Intellectual property protection is important to emerging economies because it helps in the creation of new knowledge, broad sharing of knowledge, and promotes economic growth. Economic growth is through increased foreign direct investments, transfers of innovations, creation of new enterprises, and lowering transaction costs in trade. However, intellectual property protection also has negative impacts on emerging economies. It increases the market power of the rights owners, which impacts competition and pricing of products. It also leads to labor displacements in the short-term as people in newly protected sectors become temporarily unemployed. It could also deter foreign direct investment because foreign firms may prefer licensing instead of direct investment.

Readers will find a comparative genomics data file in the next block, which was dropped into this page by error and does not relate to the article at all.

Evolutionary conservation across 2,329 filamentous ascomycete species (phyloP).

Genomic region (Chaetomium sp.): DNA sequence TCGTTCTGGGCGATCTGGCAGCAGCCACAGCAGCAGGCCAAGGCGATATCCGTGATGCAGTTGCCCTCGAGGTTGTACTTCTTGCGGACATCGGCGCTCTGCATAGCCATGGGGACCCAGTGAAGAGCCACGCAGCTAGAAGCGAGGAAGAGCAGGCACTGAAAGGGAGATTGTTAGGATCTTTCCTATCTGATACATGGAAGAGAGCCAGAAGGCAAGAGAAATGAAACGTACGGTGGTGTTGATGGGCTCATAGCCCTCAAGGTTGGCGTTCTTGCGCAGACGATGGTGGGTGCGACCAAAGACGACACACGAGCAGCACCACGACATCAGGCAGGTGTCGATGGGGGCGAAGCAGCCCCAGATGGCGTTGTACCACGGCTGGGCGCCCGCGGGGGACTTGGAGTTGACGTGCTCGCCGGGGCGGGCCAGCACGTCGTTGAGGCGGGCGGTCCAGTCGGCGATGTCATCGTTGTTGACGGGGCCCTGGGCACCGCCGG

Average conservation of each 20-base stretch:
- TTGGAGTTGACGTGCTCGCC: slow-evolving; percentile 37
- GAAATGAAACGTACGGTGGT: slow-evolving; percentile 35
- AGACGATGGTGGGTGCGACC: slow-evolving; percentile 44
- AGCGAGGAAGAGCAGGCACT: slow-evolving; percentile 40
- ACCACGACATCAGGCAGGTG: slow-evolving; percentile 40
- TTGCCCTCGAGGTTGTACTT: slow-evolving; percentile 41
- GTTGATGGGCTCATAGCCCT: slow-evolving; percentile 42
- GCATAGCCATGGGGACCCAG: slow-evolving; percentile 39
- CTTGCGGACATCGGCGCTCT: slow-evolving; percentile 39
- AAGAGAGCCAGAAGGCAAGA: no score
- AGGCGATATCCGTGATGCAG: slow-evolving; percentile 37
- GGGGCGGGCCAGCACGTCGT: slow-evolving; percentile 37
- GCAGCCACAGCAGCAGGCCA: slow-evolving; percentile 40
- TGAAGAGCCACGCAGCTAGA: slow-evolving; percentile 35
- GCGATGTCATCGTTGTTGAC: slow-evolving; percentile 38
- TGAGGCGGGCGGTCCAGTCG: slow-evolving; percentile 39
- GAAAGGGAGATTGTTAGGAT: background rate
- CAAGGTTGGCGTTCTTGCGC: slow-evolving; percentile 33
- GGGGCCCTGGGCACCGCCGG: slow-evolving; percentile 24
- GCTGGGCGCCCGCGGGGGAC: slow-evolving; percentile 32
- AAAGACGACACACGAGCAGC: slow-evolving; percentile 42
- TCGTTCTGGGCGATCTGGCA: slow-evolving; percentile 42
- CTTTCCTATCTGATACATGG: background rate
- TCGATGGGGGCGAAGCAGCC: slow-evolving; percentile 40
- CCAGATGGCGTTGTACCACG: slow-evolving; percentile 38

Intellectual property protection may raise the cost of domestic innovation. Emerging economies may also experience problems in the administration and enforcement of protection in their countries.
In an age when knowledge capital, the product of the intellect, has become an increasingly important basis of social and economic progress, IP has acquired unprecedented importance, and issues relating to the generation, evaluation, protection, and exploitation of IP systems have become crucial. In this context, the role of the World Intellectual Property Organization (WIPO) in supporting the creation of a balanced and robust international IP rights regime that fosters innovation is critical.